The test proctor distributes the booklets with a vindictive thump. (Vindictive means "seeking revenge," the sort of attitude that says, "Ha, ha! You're taking this awful test and I'm not! Serves you right!") Before you get to the actual questions, the proctor instructs you how to fill in the top of the answer sheet with your name, date of birth, Social Security number, registration number, and so forth. Your admission ticket has the necessary information. You also have to copy some numbers from your test booklet onto the answer sheet. You must grid in all those numbers and letters. Filling the bubbles with pencil is such a fun way to spend a weekend morning, don't you think?

Don't open the test booklet early. Big no-no! You'll be sent home with a large "C" (for Cheater) stamped on your forehead. Just kidding about the forehead, but not kidding about the sent home part. The proctor can can (no, not can-can) you for starting early, working after time is called, or looking at the wrong section.

The proctor announces each section and tells you when to start and stop. The proctor probably uses the wall clock or his/her own wristwatch to time you. When the proctor says that you're starting at 9:08 and finishing at 9:33, take a moment to glance at the watch you brought. If you have a different time, reset your watch. Marching to a different drummer may be fun, but not during the SAT. You want to be on the same page and in the same time warp as the proctor.

Focusing during the test

Keep your eyes on your own paper, except for quick glimpses of your watch. No, we're not just saying so because cheating is bad and you'll get busted. Keeping your eyes where they belong is a way to concentrate on the task at hand. If you glance around the room, we guarantee you'll see someone who has already finished, even if only three nanoseconds have elapsed since the section began. You'll panic: Why is he finished and I'm only on question two? He'll get into Harvard and I won't! You don't need this kind of idea rattling around in your head when you should be analyzing the author's tone in passage three.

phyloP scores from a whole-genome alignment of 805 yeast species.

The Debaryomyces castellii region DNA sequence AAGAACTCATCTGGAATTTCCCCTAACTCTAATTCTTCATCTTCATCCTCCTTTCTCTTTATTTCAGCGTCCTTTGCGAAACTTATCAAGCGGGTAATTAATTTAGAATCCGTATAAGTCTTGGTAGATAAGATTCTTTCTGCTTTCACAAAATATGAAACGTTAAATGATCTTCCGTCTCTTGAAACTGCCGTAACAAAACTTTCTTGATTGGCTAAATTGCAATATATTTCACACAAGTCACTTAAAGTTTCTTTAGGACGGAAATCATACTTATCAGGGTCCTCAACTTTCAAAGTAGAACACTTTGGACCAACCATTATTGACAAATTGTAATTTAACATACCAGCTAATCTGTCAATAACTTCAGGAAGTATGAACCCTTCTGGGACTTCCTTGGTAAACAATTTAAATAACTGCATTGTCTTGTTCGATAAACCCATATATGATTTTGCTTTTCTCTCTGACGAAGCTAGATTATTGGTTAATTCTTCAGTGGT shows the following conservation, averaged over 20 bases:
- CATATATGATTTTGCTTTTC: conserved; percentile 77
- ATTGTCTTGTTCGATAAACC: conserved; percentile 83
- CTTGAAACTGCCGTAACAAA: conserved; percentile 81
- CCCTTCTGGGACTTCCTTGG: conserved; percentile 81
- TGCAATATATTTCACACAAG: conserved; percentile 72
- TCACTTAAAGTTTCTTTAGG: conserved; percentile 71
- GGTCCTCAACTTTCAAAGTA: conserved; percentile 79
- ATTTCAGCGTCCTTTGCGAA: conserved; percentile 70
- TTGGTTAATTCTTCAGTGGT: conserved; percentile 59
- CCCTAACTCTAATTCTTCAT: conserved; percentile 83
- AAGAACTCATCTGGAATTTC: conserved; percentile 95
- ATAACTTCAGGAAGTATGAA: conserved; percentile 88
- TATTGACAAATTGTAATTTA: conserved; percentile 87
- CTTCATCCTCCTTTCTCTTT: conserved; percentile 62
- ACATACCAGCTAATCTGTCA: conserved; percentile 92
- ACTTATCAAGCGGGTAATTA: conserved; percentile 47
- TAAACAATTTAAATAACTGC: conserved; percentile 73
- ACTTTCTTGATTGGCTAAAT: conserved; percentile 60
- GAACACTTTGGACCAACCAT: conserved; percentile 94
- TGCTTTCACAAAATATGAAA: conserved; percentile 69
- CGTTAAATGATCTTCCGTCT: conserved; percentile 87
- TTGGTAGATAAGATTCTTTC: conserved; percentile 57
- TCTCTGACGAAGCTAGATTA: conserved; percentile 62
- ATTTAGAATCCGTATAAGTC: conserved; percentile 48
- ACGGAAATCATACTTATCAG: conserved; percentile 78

If your eye wants to run around sending signals to your brain like "I glimpsed number fifteen and it looks hard," create a window of concentration. Place your hand over the questions you've already done and your answer sheet over the questions you haven't gotten to yet. Keep only one or two questions in eye-range. As you work, move your hand and the answer sheet, exposing only one or two questions at a time.

You aren't allowed to use scrap paper, but you are allowed to write all over the test booklet. If you eliminate a choice, put an X through it. If you think you've got two possible answers but aren't sure which is best, circle the ones you're considering. Then you can return to the question and take a guess.

When you choose an answer, say (to yourself), "The answer to number 12 is (B)." Look at the answer sheet and be sure you're on line 12, coloring in the little (B). Some people like to answer three questions at a time, writing the answers in the test booklet and then transferring them to the answer sheet. Not a bad idea! The answer sheet has alternating stripes of shaded and nonshaded ovals, three questions per stripe. The color helps you ensure that you're putting your answers in the correct spot. Take care not to run out of time, however. Nothing from your test booklet counts; only the answers you grid in add to your score.

Pacing yourself

The SAT-makers do all kinds of fancy statistical calculations to see which questions fool most of the people, most of the time, and which are the equivalent of "How many points are awarded for a three-point field goal?" (That was an actual question on an athlete's final exam in one college, no kidding. Needless to say the athlete was considered a top prospect for the school's basketball team.) After the test-makers know which questions are easy, medium, and hard, they place them more or less in that order on the exam (except on the reading comprehension passages). What this means is that as you move through a particular section, you may find yourself feeling more and more challenged. What this also means is that you should be sure to answer (and grid in) everything from the beginning of a section. As you approach the end, don't worry so much about skipping questions. You get the same amount of credit (one point) for each right answer from the "easy" portion of the test as you do for a correct response in the "hard" section.

When you talk about easy and hard, one size doesn't fit all. A question that stumps 98 percent of the test-takers may be a no-brainer for you. So look at everything carefully. Don't assume that you can't answer a question at the end of a section; nor should you assume that you know everything in the beginning.